The word Bordeaux tickles sense memory, conjuring the deep colors and lavish aromas of medium- and full-bodied red wines with tannic gravitas. Château Clarke, which sits on roughly 150 hectares in Bordeaux’s Listrac-Médoc appellation, produces such wines—and yet their white, Le Merle Blanc, represents something of greater rarity. Few estates in the Médoc nurture white wine varietals; even fewer offer a white wine as elegant as the one here. La Merle Blanc straddles the interests of lovers of fine Bordeaux wine and consumers who prefer to drink white wines.
Château Clarke’s earliest roots date to 1771. As Merlot and Cabernet Sauvignon flourished in the region, La Merle Blanc de Château Clarke first released wine around 1890. The winery and its vines would change hands twice, ultimately finding a champion in Baron Edmond de Rothschild in 1973. The de Rothschild name was already famous in the wine world, as Baron Edmond’s great-grandfather James had purchased Château Lafite in 1868. Baron Edmond sought to transition the derelict Château Clarke property into one of great prestige—a mission that required a complete overhaul of the lands and facilities—and it was his idea to revive the château’s white wine.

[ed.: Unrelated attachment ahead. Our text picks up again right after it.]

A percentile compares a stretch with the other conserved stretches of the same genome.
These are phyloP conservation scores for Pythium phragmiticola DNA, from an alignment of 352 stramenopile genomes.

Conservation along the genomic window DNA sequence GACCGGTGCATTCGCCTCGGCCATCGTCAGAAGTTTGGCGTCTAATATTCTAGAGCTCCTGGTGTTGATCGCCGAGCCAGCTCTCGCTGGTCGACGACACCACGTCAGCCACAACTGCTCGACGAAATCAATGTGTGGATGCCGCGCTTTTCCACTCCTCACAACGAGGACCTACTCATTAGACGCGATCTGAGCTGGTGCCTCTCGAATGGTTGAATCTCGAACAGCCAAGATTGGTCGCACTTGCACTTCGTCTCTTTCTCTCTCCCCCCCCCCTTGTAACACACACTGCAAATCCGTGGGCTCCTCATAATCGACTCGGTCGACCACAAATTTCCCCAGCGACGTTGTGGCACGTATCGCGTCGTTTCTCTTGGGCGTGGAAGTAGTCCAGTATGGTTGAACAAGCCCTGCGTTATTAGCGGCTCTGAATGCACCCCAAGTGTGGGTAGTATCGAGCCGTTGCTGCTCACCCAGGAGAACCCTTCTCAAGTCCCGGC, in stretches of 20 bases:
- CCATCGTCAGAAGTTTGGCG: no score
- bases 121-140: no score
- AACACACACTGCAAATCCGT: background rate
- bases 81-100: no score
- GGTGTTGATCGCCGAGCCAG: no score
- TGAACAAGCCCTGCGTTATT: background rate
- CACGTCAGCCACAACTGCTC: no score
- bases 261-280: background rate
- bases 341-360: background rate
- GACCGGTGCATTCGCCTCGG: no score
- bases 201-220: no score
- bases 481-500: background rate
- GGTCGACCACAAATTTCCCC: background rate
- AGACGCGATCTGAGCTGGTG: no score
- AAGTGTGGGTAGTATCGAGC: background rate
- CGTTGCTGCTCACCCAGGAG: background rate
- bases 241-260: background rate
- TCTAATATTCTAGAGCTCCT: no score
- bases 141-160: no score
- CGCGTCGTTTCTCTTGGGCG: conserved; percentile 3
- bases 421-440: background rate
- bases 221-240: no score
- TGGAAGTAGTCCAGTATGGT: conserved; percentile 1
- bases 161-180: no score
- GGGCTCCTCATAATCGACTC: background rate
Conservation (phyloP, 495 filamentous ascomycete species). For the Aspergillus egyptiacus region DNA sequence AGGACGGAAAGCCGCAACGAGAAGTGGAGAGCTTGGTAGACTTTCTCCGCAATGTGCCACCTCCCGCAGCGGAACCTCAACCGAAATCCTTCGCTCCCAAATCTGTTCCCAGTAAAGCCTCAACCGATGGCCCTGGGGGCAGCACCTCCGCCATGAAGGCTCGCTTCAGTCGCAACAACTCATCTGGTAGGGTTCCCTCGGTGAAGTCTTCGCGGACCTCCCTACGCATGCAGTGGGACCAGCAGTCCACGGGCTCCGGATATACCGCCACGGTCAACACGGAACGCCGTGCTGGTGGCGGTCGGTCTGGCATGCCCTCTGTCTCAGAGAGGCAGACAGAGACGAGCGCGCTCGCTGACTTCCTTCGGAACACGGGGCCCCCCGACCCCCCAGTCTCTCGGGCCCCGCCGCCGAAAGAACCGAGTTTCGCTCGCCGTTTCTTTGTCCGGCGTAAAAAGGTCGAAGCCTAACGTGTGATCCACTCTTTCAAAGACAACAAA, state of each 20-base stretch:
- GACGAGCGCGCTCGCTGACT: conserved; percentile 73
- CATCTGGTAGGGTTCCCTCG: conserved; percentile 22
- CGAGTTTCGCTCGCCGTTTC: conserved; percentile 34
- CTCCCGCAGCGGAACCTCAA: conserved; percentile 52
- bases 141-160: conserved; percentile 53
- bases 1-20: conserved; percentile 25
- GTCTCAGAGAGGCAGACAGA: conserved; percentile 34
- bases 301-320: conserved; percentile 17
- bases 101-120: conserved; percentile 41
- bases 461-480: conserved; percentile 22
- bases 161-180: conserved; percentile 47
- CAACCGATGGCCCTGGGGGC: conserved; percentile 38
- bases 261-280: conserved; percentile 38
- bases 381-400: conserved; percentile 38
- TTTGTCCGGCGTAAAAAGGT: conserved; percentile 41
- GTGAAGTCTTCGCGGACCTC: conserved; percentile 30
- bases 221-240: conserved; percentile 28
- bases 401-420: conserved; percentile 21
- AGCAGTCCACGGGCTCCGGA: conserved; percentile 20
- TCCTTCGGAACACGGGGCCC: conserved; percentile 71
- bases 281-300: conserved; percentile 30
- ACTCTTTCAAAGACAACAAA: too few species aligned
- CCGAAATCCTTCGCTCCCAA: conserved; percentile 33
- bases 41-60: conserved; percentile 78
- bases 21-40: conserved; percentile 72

Today, three to four hectares of vines are dedicated to white Bordeaux wine grapes. They’ve been planted to 70% Sauvignon Blanc, 10% Semillon, 10% Sauvignon Gris and 10% Muscadelle. The vineyards are hand-picked and hand-sorted. Vinification occurs through direct pressing, cold settling and fermentation on the lees. Château Clarke modifies their process per batch. Ultimately, 30% of the juice is then aged in new French oak barrels for up to six months before blending with wine from temperature-controlled vats.
Under the watch of head winemaker Fabrice Darmaillacq, La Merle Blanc’s current vintage (the 2017) sings of peach and delicate floral notes. It’s bright and full-bodied, all the way through a lengthy finish. It’s also ready to drink now. And an advance tasting of the 2018, on bottling day, reveals similar splendor.
In addition to the vines and winery, a visit to Château Clarke reveals gardens everywhere. Within, there’s a balance between manicured greenery and flowers bursting with wild life. On the estate, one will find the highest hill in the Médoc, rising 35 meters. It further accents the beauty. As one passes from white to red wine grapes, gazing through various verdant lines of sight, it’s possible to spy where the de Rothschild’s also produce their honey. To find their farmstead brie or olive oil, you’ll have to venture to some of their other properties, however.
Hero image courtesy of Château Clarke